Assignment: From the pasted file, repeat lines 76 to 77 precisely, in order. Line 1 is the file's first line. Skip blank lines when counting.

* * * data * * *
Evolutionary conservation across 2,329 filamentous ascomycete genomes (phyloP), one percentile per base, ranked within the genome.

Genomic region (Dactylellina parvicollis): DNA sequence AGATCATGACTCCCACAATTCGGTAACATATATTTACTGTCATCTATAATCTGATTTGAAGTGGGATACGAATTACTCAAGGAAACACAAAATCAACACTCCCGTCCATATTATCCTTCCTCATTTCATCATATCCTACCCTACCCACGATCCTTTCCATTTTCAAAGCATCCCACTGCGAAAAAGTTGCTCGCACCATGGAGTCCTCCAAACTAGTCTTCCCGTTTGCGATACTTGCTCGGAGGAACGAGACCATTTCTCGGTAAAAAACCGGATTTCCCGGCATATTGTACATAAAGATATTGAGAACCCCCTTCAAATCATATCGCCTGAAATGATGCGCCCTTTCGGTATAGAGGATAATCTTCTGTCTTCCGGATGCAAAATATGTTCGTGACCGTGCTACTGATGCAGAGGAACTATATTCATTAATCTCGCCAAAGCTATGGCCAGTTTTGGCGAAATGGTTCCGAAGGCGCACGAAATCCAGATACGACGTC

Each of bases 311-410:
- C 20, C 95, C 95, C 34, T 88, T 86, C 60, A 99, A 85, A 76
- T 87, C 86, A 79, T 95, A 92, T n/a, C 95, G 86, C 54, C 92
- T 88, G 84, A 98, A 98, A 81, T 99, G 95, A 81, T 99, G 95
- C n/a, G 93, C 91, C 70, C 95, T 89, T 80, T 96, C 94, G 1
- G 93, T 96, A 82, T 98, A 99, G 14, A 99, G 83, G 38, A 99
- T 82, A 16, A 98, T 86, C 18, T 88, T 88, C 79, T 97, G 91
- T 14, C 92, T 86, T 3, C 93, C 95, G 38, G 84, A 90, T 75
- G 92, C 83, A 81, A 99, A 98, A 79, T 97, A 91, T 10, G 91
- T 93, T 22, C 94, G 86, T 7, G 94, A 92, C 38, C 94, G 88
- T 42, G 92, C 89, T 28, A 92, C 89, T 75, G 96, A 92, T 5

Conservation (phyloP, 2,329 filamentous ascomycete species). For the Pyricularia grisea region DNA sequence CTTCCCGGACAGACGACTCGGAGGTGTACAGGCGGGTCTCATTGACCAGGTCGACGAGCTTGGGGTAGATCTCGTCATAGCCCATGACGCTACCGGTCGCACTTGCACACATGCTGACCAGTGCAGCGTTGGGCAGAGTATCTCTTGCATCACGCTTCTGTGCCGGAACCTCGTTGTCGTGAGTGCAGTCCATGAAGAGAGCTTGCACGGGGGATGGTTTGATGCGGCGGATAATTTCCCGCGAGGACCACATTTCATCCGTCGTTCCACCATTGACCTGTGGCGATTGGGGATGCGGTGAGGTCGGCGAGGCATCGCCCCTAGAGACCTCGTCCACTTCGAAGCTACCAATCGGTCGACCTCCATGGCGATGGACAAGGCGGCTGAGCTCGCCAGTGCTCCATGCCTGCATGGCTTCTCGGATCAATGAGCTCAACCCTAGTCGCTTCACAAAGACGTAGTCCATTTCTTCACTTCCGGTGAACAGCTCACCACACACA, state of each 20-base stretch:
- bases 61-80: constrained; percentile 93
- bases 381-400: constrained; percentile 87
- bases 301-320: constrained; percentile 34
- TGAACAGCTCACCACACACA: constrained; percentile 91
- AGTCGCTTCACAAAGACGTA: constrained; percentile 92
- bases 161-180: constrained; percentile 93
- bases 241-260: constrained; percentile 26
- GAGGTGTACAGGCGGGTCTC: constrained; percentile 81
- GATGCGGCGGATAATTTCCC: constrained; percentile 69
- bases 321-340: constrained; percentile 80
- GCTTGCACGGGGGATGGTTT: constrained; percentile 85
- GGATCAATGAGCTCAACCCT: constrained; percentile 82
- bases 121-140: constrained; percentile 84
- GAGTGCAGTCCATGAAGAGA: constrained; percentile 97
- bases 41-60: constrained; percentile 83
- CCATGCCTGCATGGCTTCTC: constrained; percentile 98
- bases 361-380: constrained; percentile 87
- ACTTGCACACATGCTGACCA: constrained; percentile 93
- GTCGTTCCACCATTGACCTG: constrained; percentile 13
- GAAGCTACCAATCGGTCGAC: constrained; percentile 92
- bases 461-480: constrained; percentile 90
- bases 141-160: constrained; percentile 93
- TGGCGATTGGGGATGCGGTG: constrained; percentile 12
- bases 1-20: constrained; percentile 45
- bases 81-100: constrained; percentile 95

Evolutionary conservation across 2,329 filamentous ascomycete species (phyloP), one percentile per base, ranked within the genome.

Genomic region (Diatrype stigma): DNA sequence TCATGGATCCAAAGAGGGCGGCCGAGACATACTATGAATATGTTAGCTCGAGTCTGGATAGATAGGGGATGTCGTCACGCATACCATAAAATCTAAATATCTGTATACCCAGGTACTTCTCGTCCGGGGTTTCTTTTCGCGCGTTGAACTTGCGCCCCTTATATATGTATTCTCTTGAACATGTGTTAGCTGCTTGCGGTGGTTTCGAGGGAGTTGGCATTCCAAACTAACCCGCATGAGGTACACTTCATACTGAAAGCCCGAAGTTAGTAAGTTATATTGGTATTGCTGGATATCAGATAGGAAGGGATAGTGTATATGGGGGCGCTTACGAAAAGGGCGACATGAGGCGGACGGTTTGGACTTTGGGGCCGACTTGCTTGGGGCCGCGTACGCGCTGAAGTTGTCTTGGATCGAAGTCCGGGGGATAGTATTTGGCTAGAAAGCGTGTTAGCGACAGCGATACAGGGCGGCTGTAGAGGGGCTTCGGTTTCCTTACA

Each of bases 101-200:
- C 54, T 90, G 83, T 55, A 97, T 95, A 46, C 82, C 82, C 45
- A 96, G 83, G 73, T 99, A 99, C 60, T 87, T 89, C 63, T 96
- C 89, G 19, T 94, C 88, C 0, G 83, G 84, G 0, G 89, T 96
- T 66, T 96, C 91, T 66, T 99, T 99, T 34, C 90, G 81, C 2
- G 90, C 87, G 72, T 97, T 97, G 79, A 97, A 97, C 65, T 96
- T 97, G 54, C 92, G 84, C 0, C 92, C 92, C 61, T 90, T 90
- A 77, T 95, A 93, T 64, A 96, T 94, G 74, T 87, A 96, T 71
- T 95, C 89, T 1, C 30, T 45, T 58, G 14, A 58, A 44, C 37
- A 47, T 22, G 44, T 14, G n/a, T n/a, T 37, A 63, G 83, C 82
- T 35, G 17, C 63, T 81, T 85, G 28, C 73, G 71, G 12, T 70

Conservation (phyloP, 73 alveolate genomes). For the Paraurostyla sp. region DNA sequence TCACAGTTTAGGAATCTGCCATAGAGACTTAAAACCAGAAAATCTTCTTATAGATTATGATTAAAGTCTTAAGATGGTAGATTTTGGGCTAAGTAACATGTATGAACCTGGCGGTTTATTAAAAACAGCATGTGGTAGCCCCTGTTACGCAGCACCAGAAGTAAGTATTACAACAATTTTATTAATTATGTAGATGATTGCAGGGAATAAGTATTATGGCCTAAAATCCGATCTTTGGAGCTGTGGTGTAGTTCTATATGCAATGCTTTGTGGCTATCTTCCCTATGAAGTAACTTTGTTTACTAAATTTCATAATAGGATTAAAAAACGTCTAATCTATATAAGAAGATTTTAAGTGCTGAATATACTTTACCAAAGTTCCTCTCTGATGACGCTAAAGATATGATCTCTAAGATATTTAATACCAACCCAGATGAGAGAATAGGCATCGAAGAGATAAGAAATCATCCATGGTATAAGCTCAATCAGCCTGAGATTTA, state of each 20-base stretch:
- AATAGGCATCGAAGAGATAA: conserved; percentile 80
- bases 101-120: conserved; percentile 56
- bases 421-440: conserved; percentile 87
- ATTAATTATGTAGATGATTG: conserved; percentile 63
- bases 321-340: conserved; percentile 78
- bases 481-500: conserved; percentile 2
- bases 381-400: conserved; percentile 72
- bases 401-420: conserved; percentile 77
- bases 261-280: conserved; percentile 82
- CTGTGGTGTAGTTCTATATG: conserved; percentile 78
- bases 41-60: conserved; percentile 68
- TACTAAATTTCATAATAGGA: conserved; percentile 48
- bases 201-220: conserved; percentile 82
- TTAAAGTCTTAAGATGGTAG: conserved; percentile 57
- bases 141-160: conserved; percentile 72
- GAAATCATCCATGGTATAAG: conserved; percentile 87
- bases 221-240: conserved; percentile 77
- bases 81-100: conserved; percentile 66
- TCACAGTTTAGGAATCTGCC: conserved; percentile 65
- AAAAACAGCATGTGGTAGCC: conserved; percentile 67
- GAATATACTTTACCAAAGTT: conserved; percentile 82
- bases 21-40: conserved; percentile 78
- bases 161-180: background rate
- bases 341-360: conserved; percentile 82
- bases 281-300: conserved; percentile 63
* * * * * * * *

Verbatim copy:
- bases 161-180: background rate
- bases 341-360: conserved; percentile 82